What might we learn from a “conference of the birds”?


All bird photos by Kevin Lynch

You never know what might arise in the eye and mind when you sit and watch other species interact.

Yesterday on the Milwaukee River I saw these photographed scenes, what the 12th-century Sufi poet Farid ud-Din Attar (Attar of Nishapur) might have described as The Conference of the Birds, the title of his famous epic poem. The poem also inspired the great jazz bassist and bandleader Dave Holland, who titled one of his first albums Conference of the Birds, released on ECM in 1973 with wind players Anthony Braxton and Sam Rivers and percussionist Barry Altschul (see previous post about Holland).

The title tune (linked here), by the way, evokes birds in a fairly peaceful manner, with the two wind players playing flutes. But listen beyond that, in the ensuing YouTube tracks from the album, for a more complex jazz interpretation of the aviary conference.

An early edition of Attar’s Conference of the Birds

The river scene I photographed is a commingling of seagulls and geese who seem to interact and confer in a fairly harmonious way, even though any given bird — especially the smaller gulls — were free to express their sometimes raucous feelings as they came and went (see first photo, at top).

It also brings to mind a metaphor I have working my forthcoming book, Voices in the River: The Jazz Message to Democracy. I argue for the historical underpinnings of that  titular concept in American culture and politics extensively in the book.
Here, I was primarily struck by the social harmony of the birds, even though there seems to be a Trump-like alpha-male honcho (self-designated?) — the big, fat goose standing on his big rock, at right.

Later, after the gulls dispersed peaceably, I saw several of the geese gathered at the water’s edge (below) then they proceeded upstream a ways in an orderly, fluid and harmonious fashion (final photo). This suggests earthly inhabitants (think of courageous stream-defying salmon) are not simply mere subjects to the forces of nature. The question is how well we employ our energy and resources to our own ends, without damaging those natural forces, ie. the ecosystem that benefits and sustains all of life.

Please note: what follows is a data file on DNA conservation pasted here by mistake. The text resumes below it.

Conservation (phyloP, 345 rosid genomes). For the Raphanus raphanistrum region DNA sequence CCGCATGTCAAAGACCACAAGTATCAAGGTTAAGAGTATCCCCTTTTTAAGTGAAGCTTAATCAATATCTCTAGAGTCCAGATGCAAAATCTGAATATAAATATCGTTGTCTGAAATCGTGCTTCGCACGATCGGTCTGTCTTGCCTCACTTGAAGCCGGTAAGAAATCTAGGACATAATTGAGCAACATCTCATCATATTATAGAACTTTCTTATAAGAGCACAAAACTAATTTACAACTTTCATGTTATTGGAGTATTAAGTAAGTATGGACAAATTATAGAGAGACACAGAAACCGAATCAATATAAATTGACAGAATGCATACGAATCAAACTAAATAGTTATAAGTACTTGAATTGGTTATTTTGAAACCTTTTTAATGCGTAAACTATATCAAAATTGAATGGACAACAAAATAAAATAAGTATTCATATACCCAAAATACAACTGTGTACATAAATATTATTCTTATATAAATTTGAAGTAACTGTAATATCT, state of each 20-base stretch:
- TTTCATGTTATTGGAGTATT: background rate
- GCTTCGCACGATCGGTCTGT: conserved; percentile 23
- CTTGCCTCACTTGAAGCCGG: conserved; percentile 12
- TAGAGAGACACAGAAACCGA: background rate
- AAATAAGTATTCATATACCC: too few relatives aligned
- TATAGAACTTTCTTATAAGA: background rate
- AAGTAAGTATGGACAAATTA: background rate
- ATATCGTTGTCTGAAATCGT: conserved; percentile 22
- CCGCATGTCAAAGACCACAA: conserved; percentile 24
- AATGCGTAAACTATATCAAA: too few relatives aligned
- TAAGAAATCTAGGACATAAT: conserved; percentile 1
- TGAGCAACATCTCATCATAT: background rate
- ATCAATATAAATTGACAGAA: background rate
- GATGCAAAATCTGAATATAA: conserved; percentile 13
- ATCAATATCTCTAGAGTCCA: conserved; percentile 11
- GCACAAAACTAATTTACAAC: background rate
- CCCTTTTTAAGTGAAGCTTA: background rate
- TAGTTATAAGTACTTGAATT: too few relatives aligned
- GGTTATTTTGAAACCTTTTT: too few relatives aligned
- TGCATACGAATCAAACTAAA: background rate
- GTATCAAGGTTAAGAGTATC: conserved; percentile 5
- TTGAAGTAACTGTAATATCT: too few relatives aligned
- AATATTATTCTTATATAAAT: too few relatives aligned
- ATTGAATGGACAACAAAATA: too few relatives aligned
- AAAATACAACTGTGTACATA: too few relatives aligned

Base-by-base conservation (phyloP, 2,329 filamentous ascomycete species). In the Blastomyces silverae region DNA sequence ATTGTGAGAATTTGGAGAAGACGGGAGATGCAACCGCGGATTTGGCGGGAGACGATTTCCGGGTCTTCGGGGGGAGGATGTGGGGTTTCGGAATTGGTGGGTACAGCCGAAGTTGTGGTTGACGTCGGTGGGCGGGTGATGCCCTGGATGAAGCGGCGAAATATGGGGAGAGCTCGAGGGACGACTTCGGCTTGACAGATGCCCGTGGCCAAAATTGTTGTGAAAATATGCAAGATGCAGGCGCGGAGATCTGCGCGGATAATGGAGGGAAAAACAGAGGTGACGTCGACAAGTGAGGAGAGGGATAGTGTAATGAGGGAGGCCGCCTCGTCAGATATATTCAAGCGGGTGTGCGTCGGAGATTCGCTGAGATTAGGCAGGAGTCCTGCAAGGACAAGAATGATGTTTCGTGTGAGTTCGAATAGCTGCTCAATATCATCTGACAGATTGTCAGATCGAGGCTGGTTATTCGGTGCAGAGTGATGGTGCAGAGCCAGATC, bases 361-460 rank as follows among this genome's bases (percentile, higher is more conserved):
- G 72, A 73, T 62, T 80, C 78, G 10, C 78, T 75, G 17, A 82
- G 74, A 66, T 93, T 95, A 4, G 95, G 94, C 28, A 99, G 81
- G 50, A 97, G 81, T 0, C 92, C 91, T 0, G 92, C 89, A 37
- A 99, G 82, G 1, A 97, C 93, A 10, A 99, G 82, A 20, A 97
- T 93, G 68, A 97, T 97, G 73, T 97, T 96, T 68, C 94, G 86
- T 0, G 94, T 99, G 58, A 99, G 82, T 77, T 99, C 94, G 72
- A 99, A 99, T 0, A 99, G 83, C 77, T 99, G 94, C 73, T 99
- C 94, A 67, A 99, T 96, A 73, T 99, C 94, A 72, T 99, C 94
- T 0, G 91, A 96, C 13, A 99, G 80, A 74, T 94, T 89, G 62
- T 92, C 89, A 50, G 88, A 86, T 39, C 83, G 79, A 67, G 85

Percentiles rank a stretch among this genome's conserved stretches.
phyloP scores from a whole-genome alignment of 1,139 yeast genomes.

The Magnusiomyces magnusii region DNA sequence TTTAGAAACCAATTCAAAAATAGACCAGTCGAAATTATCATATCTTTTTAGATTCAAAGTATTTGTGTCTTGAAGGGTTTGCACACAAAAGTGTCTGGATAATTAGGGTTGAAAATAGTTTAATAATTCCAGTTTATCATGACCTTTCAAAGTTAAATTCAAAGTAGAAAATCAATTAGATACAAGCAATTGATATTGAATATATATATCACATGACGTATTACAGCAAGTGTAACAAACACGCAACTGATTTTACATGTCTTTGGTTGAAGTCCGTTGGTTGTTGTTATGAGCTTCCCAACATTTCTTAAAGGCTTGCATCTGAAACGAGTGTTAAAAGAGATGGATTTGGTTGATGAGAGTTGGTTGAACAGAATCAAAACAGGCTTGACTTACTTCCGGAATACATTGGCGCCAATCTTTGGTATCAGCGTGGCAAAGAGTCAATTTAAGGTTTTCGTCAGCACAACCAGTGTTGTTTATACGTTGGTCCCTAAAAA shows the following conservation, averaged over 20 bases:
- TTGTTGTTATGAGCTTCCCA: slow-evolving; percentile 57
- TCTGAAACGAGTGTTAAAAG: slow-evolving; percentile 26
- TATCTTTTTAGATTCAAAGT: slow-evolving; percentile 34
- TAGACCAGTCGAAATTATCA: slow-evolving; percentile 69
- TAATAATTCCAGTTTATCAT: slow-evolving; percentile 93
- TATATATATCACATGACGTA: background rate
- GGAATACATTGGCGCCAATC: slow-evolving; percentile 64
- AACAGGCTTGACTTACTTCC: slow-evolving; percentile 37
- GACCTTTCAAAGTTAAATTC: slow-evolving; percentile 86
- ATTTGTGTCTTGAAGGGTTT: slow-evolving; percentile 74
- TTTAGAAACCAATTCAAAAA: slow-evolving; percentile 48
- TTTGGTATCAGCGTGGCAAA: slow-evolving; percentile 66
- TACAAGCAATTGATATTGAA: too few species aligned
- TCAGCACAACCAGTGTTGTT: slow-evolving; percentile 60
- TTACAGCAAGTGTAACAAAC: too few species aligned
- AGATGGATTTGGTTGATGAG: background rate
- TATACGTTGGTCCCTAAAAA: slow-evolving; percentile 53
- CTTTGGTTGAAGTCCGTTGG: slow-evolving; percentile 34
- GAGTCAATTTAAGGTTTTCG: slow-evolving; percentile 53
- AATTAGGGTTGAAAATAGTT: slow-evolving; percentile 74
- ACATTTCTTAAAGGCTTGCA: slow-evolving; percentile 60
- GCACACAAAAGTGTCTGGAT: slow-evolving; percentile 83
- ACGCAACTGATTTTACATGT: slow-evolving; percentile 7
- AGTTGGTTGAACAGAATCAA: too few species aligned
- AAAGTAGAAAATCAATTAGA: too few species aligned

Clearly this scene also suggests that there are tribes in the world of birds, just as there are in humanity, and that tribes tend to flock or stick together, and conform harmoniously with greater ease than do differing tribes in a conference.

But that first photograph suggests the noisy and messy democracy we try to maintain, just as birds maintain their multi-tribe conferences with a common value of enjoying and drawing proper value from our natural resources.

Oh, if human society were this seemingly coherent. But perhaps we can draw wisdom from the Sufi poet’s wide-ranging take on “the conference of the birds,” here translated as “Bird Parliament.”

The alpha goose might symbolize the god-like figure the birds do strive to follow in the poem’s beginning. However, this commentary by Nathan Suri is a reasonable interpretation of the epic poem, which suggests that Islam has something to teach us about our place in the universe. Suri posits the wisdom of a holistic humility: that the universe is “one of intrinsic value being in everyone.” Clearly this may not abide with the American notions of rugged individualism and exceptionalism, but it does not contradict the basic notion of democracy, with freedoms adhering to and enhancing a value system geared to the greater common good of the society and the planet.

Suri comments: “Throughout this entire work, Attar masterfully describes the nature of Islam in a metaphoric way through items easily visualized such as birds. Every anecdote and aspect of the story has its aspects in Islamic tradition. Most importantly, the very nature of the format and pictures presented are based in Attar’s Sufism, a mystical branch of Islam focusing on intrinsic value. The Way is the Sufi’s life, filled with trials and tribulations, in order to attain the realization to view and understanding the universe. The end of it being the annihilation of oneself into the universe merging one’s own energy with it returning your drop to the “ocean of Truth.” The end of the story is significantly profound with the birds realizing that the universe is not an external thing but one of intrinsic value being in everyone.”

Note that there is no earthly god or savior to lead us to a promised land, in this parable. Even American presidents have their limits, as well-intentioned, effective — or deluded — as they may be.

Note also how peaceful and striving for harmony this ancient Islam philosophy is and, I think, far more characteristic of the religion and culture than the extreme radicals we hear so much about.






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